Wednesday, January 2, 2013

Looper review

I was looking forwards to this movie; it looked like it had a nice concept in the trailers, I like the actors, and I heard good things about it from friends and reviews. After I watched it, it got me thinking: is it me? Am I not capable of enjoying movies for what they are anymore? Am I just waiting for perceived flaws I can pounce on to rant about in my reviews? Do I have some specific personal hang-ups that I can't admit to which stop me from enjoying some movies, then I go through nit-picking and making mountains out of molehills just to justify why I didn't like it? Or is it really that some movies are not much good but everyone else just doesn't see all the problems and issues?

So no, I didn't like it much. There are some good ideas and some powerful scenes, but there's also too many plot holes and unanswered questions, and perhaps most importantly it seems to lose direction half way.

Time travel can be a very interesting mechanic in movies and other media. Some people may consider it over-used, or not enjoy it simply because it's so inherently paradoxical that it generally leads to confusion and plot holes. But I still find it interesting at times. Looper has one of the most thought-provoking time travel plots I've seen in a long time; the past and future versions of the same man are at odds, with the younger version trying to kill his future self - pretty crazy stuff.

The movie has a rather interesting take on time travel that is very effective in terms of the narrative; anything that happens to the past self becomes the past for the future self, but doesn't actually affect the past. Get it? No? How about this: the future self shoots the current self. Now the future self disappears since he was shot in his past and is therefore dead. However the past does not change, so the fact that the current self was shot does not change, nothing that the future self did in the current timeline changes, he just disappears. Get it now?

Unfortunately the setup is very quickly glossed over and it left me with some rather fundamental unanswered questions (more in the spoilers section). But what's more damaging than that is how the movie just seems to get bored of the young-vs-old angle and switch to a couple of different sci-fi tropes halfway through. To be honest, it felt as if it ran out of steam and out of desperation starting stealing from older movies. And the stories it steals aren't nearly as new and interesting, at least not to me.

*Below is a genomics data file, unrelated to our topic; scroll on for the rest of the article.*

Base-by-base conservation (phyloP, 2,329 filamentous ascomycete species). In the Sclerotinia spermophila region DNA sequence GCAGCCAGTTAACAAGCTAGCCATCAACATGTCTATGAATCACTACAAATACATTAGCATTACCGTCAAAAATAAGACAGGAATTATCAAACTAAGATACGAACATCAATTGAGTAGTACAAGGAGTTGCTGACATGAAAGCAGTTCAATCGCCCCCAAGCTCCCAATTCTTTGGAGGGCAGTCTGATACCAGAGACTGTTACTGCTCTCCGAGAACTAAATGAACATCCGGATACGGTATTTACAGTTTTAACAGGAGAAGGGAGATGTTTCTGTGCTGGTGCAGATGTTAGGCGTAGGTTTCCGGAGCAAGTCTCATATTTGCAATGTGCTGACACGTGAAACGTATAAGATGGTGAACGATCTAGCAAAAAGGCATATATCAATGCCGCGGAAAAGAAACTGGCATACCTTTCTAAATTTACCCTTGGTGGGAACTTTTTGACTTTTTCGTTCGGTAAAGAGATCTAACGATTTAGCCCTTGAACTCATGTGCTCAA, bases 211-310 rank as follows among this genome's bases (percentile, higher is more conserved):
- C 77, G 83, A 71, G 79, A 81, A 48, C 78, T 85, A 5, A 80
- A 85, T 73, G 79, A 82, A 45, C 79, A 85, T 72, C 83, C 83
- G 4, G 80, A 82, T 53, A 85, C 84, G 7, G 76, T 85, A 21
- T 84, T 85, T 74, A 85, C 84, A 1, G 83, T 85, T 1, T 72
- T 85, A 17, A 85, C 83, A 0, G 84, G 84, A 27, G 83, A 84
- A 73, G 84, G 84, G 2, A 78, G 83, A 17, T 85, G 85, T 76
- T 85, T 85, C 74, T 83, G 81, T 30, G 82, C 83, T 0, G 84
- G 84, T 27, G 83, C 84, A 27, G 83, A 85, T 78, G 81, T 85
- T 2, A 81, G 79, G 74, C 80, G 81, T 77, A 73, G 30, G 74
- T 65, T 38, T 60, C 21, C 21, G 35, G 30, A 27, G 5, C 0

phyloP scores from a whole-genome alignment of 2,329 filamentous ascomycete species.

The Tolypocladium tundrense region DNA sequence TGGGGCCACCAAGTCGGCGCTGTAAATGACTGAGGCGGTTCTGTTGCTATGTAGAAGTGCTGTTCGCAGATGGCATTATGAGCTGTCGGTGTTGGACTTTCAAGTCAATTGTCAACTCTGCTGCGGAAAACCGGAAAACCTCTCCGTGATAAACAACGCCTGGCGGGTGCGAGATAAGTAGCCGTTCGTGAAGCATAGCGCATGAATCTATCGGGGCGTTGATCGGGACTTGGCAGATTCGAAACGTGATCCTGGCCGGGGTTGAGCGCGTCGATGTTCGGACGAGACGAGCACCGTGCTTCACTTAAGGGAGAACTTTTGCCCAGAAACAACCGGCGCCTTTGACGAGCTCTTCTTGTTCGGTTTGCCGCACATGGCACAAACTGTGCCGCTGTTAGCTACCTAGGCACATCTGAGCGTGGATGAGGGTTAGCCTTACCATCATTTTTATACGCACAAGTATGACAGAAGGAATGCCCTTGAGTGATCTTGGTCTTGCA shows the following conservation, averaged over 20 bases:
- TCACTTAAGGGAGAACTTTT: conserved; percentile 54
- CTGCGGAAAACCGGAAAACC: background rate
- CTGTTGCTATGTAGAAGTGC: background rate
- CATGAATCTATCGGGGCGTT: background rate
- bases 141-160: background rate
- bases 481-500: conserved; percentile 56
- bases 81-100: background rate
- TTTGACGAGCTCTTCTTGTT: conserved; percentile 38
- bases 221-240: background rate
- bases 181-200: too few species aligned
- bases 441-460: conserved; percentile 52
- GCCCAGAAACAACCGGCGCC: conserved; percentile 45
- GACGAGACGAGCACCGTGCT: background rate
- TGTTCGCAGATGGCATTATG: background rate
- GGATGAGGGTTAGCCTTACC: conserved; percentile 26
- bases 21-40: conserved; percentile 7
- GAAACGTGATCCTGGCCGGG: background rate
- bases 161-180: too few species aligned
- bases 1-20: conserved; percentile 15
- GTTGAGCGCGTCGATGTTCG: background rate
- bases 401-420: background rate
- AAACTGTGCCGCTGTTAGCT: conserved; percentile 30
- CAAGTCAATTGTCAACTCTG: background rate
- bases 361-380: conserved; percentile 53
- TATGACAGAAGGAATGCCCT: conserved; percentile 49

Apart from some plot issues, I thought it was mostly well done. The action is pretty good without being over the top, although Bruce Willis does get the chance to cut loose near the end. The acting was all good - some great casting decisions I think, especially Pierce Gagnon as Cid, who manages to look both sympathetic and menacing in turn. There's some interesting visual elements, such as the subtle work on Joseph Gordon-Levitt to make him look more like Bruce Willis - watching the resemblance grow progressively stronger in one scene is quite interesting. There's a very powerful but very disturbing scene early on that I won't talk about, but suffice to say it will haunt my nightmares for years to come.

Perhaps my favourite scenes were the ones shown twice from different perspectives. This is something that I have seen different takes on before and always enjoyed, and it's very well done here. The first time each is shown with traditional "action" editing: quick camera cuts from very close perspectives. The second time each is show as a single cut from a farther perspective with minimal camera movement. It's interesting that the scenes are believable from both angles, and yet have such different impacts; initially being fast and in-your-face, then seeming deceptively sedate and detached. I can see these scenes being included in future film-making courses to highlight the effects of different camera and editing techniques.

Overall I'm giving it a 7/10; interesting, but it doesn't really live up to it's potential, and I felt let down at the end.


I mention that the film forgets it's own plot and starts to borrow from different movies near the end. The first "source" being Terminator. Well, we've already had three terminator movies about a killer from the future travelling back in time to kill a kid before he becomes a threat, with a protector hot on his heels, so I wasn't impressed seeing the exact same plot here. They even do the whole "not sure which Sarah Conner it is so I'll just kill them all" thing.

The second plot, or trope, is the "scary psychic kid" plot. Again, already seen it, it was called Akira. Or Carrie. Of which IMDB lists 3 movies with the same name and plot, and a sequel. With the same plot. Which of course are based on Stephen Kings' first published novel, Carrie. Then there's the recent Chronicle. Hell, you can even count Matilda if you think about it. Of course there's tons of manga and animé, like Elfen Lied for example (a 13 episode series about teenage girls with telekinetic powers murdering everyone). In fact I consider the X-Men to pretty much have the same core idea (only it's typically portrayed from the other side of the equation, and with less murdering and more fighting aliens and robots). So that's billions of comic issues, several cartoon series including a 2011 animé, and four movies that I know of (five if you include that Generation X piece of garbage). According to Wikipedia the X-Men were first published in 1963, making them almost 50 years old. So... not a new idea, no. Hell, one of the recurring villains the X-men face are robots sent back from the future to kill all mutants, so even the combination of tropes isn't new.

OK, truth is I didn't watch Chronicle and didn't like Akira, didn't read or watch any of the Carries, and while I was impressed by how powerful the series Elfen Lied was, I was also quite disturbed by it. So maybe the whole "super powerful kid" thing just doesn't appeal to me. I mean, I understand it, I understand how difficult an issue it would be to deal with and thus why it's a good issue to discuss in science fiction media, but I've seen it many times over the years so I'm not impressed. Perhaps others who haven't had my exposure to the trope will enjoy it more in Looper.